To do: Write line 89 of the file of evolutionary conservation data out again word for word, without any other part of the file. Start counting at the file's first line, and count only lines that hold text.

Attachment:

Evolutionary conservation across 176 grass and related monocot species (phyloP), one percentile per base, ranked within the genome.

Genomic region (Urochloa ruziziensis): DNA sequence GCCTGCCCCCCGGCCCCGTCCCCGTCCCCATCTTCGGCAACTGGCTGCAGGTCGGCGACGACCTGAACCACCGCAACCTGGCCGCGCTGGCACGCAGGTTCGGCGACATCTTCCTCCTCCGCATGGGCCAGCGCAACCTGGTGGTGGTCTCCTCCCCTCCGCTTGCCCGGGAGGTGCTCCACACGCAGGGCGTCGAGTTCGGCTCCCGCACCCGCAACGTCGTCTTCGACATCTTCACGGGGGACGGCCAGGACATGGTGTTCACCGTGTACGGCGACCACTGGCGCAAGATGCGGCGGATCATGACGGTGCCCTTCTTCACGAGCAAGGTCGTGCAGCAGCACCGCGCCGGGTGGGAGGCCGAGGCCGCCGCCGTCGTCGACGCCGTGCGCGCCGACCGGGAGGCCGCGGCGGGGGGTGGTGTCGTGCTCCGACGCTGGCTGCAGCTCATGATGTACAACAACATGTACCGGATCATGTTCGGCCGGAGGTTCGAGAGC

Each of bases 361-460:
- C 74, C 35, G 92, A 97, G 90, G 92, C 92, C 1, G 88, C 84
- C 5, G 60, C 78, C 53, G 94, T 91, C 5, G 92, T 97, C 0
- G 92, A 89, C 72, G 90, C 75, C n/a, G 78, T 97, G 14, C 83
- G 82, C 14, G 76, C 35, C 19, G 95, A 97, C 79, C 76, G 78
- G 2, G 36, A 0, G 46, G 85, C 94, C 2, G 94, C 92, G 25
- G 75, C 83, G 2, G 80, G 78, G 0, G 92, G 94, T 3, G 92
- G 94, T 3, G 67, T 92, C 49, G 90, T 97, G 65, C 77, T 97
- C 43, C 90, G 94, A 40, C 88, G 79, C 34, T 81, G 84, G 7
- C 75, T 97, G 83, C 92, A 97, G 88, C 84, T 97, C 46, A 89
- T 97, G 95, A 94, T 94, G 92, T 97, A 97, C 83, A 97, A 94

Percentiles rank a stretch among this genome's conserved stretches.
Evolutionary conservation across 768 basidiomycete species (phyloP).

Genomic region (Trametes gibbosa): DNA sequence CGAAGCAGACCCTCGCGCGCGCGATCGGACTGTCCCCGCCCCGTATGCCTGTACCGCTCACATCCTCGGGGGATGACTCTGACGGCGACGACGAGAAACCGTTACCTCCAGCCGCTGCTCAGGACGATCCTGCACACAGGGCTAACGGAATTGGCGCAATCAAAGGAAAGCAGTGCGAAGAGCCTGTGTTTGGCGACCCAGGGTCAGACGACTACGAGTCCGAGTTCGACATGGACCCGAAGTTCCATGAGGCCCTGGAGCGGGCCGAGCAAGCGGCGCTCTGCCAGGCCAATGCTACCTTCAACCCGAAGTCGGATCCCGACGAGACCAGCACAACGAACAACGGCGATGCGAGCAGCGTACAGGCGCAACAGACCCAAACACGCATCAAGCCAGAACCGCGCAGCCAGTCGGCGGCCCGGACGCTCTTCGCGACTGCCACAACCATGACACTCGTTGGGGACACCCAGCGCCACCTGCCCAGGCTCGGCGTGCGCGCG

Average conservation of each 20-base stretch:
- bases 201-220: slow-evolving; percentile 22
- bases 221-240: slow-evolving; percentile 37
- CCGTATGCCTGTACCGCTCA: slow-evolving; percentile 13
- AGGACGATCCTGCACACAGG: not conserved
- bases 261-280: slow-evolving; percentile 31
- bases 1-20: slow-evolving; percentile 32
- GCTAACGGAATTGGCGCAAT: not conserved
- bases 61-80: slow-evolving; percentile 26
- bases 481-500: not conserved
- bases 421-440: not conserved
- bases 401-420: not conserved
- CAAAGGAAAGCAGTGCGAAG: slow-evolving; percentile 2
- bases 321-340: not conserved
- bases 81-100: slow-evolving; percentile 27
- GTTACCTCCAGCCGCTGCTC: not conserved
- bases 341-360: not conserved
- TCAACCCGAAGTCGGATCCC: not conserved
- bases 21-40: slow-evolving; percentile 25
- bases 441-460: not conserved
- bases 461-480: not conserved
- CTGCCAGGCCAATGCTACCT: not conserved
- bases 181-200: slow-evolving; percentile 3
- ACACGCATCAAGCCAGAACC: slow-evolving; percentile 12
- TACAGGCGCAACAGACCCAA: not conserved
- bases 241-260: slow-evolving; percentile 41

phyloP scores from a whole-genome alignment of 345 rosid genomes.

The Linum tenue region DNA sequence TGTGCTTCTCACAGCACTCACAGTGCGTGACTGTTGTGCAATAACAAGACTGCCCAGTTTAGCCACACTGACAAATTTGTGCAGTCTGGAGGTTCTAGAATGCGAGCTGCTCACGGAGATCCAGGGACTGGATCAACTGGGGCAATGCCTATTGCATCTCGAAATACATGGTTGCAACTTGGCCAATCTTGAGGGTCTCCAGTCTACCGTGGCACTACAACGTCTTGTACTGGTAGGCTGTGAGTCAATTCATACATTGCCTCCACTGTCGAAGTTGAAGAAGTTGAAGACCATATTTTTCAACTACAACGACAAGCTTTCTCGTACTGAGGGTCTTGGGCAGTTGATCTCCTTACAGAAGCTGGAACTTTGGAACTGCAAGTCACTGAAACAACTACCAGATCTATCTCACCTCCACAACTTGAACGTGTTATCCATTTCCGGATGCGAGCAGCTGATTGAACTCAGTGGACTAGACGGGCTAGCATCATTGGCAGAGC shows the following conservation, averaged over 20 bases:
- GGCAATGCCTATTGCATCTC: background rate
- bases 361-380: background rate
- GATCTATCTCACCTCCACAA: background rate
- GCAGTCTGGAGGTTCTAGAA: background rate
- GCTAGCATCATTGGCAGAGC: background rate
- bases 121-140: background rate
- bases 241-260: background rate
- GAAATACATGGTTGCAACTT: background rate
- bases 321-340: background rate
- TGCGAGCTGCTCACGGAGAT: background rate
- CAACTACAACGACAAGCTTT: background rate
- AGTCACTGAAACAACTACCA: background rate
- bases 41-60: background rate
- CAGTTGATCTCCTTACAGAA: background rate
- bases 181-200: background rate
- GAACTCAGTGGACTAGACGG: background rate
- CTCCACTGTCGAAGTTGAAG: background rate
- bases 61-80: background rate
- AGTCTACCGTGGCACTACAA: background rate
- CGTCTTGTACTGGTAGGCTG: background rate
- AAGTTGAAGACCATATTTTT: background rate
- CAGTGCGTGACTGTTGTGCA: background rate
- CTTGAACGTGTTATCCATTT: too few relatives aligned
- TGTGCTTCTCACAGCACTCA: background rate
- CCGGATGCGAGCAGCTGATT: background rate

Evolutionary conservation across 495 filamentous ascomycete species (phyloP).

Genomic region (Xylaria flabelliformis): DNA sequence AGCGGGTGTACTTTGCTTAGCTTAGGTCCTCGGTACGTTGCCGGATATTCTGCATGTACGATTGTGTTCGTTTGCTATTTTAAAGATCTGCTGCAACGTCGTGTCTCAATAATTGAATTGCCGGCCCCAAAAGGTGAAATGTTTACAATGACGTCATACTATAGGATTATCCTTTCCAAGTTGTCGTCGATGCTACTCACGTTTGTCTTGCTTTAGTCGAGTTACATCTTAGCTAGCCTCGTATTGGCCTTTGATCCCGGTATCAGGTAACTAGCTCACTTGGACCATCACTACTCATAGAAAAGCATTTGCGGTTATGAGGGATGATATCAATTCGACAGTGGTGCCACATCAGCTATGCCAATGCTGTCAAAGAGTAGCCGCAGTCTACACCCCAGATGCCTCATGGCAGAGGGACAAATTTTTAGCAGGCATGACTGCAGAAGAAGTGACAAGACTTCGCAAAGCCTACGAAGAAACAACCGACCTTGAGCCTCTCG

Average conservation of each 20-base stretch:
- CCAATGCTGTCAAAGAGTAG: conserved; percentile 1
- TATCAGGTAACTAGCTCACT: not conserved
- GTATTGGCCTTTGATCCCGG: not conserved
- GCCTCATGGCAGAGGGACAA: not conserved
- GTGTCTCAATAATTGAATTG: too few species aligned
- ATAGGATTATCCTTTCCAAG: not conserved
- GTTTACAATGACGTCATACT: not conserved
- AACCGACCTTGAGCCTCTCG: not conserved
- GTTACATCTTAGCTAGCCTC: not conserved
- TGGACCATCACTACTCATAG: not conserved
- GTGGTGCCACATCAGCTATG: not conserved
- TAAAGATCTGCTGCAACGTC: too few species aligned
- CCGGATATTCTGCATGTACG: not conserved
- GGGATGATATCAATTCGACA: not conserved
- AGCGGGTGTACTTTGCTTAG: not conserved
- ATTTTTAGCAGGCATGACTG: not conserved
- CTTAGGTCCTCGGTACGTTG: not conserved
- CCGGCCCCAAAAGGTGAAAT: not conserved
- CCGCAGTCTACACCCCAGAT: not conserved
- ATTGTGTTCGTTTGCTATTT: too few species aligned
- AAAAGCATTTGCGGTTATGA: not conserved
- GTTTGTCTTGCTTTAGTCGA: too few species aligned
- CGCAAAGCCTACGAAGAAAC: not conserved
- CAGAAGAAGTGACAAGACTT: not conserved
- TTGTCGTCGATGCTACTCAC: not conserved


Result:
- CTTAGGTCCTCGGTACGTTG: not conserved